Children create freely without concern of what others think and they have an astonishing ability to create worlds in their own mind from nothing. I think a child’s mind is more open and accepting of all kinds of things and the surreal is probably an everyday occurrence for them. I remember seeing snow for the first time and seeing it blanket the world in an icy coating of white. So many things are surreal to children and we should not forget that a child still lives in each one of us as it is the child in us that learnt to walk and talk and adapt to the world. In many ways the adult stands on the shoulders of that little ancestor and is the child in us that is the very foundation of who we are.
I get the sense that the borders between realism and surrealism are being intercrossed in your work. For example, children with angelic faces appear to be hunting, giving birth, bleeding, being erotic in a way. What does this ‘marriage’ stand for?
The images are essentially a self portrait of my own sense of self, my own memories and feelings. I add elements into the world I create in differing amounts of doses and I don’t hold back on these ingredients even when they might be uncomfortable. I have no choice but to represent truth of my own memory and the components of my own history. There is definitely a story in my world and this narrative uses the subconscious and conscious elements that have been the building blocks of who I am. I play with these elements in a personal way to evoke feelings in myself and others in such a way that my interpretations may not be what others see at all.
Would you agree that surrealism is no longer as illogical and hard to comprehend as it might have been during Dali’s days, for instance? Is there a need for more realism nowadays? Is there a greater need for the dream to become a reality? Or for things to be said in a more straightforward way?
I don’t think any art should be hard to comprehend. For me, art is less about meaning than it is about feeling – we all know how a piece of art makes us feel and need no explanation from another for that. I only examine the emotions that art brings forth in me, and me alone. I find my own mind thinks and dreams in what others might refer to as “surreal” but for me it is quite normal to see the world in this way.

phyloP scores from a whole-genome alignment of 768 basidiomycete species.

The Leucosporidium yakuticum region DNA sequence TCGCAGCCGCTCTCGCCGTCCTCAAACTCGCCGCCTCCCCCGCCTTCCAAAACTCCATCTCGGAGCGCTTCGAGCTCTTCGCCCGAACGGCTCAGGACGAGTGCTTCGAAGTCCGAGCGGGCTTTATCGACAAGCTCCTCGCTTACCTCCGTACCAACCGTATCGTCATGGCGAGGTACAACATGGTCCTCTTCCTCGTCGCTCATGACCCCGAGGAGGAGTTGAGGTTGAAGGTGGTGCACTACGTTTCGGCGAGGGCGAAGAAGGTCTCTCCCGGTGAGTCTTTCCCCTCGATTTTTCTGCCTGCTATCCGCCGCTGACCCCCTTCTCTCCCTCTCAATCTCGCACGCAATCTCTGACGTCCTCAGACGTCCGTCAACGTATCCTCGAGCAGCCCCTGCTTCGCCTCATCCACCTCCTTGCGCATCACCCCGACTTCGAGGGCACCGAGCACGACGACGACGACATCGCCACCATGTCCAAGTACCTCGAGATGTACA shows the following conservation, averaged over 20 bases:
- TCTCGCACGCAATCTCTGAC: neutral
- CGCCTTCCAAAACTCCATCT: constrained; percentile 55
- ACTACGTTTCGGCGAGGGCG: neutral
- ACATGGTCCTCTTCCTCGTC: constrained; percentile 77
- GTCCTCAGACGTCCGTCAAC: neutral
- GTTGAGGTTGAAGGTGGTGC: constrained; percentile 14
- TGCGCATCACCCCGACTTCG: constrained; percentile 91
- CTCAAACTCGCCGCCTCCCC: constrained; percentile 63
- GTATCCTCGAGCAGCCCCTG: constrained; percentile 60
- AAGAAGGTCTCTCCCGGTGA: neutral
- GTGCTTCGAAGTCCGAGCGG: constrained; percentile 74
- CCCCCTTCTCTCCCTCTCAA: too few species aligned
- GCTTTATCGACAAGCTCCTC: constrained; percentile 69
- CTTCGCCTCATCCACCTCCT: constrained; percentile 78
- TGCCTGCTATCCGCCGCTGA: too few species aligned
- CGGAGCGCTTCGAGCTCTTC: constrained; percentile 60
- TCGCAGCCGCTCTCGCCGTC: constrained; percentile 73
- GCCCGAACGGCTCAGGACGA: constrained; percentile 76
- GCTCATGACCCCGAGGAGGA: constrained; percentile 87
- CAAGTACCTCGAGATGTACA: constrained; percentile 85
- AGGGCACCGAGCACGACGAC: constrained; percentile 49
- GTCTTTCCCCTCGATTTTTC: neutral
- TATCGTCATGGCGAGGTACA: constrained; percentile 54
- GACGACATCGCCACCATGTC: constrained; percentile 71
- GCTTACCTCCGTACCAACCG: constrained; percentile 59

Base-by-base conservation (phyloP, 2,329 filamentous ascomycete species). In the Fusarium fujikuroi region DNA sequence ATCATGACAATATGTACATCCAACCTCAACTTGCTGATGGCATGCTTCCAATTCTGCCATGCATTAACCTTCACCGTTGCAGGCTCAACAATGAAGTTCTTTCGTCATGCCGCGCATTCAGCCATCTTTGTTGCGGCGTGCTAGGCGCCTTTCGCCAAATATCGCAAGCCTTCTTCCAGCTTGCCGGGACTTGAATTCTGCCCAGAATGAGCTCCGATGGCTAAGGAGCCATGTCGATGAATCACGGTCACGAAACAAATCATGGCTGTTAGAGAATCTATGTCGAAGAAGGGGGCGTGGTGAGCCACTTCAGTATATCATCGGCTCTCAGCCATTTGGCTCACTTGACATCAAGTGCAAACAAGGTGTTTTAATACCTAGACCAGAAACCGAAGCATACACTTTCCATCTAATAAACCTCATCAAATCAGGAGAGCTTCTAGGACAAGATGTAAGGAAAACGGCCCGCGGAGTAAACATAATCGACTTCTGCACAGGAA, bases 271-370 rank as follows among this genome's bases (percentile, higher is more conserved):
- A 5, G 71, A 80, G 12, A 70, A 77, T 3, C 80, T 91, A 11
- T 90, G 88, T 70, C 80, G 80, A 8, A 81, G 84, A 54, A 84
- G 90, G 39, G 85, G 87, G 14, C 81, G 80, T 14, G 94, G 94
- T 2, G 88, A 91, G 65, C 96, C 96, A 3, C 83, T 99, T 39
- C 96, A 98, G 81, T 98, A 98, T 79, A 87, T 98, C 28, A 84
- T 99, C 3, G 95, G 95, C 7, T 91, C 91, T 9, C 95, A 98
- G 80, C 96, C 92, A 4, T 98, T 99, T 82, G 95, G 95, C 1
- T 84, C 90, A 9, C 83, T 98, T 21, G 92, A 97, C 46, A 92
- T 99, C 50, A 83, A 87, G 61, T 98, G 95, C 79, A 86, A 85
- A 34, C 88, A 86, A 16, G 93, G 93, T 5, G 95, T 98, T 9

Dreams are an important part of our life as we spend an inordinate amount of time in this life dreaming. They are the mode of communication of our subconscious mind to our conscious self. I have always found mystery in my dreams and a place I often return to that has no reference to this world at all.
It’s not so important for the dream to become reality for me as it is the feeling that dreams provoke that I feel needs to be examined.
Many nautical references are involved in your work. What do they represent?
I have always felt that I am sailing on the sea of the subconscious. I explore its depths and bring back treasures from my own past that have been lying on the ocean floor for a long time. I have always been drawn to the naval life of the 18th century and wonder if I lived a past existence during that time.
Which things/factors/people in life have helped you moved to the other side of the road, living inside those “windows” you would -as a kid- define as joy, safety and warmth?
I met my wife Michiko when I was 15 and she has an ability to create calm in the middle of a storm. When I am with her I feel I can accomplish many things and see the world through her stable and centered existence. Her Japanese culture has become part of the fabric of my own life and it helps give me balance.
Human beings fall and their duty is to rise again. What is your awakening call and has it changed throughout the years?
I am always in a condition of self improvement. To keep trying to observe all aspects of myself and my world around me and improve from the center outwards. To make the world a little more pleasant and to be part of the solution to a more vibrant future. I love this planet
and I want to see the best for it. I have a strong belief that creative ideas create a concrete reality.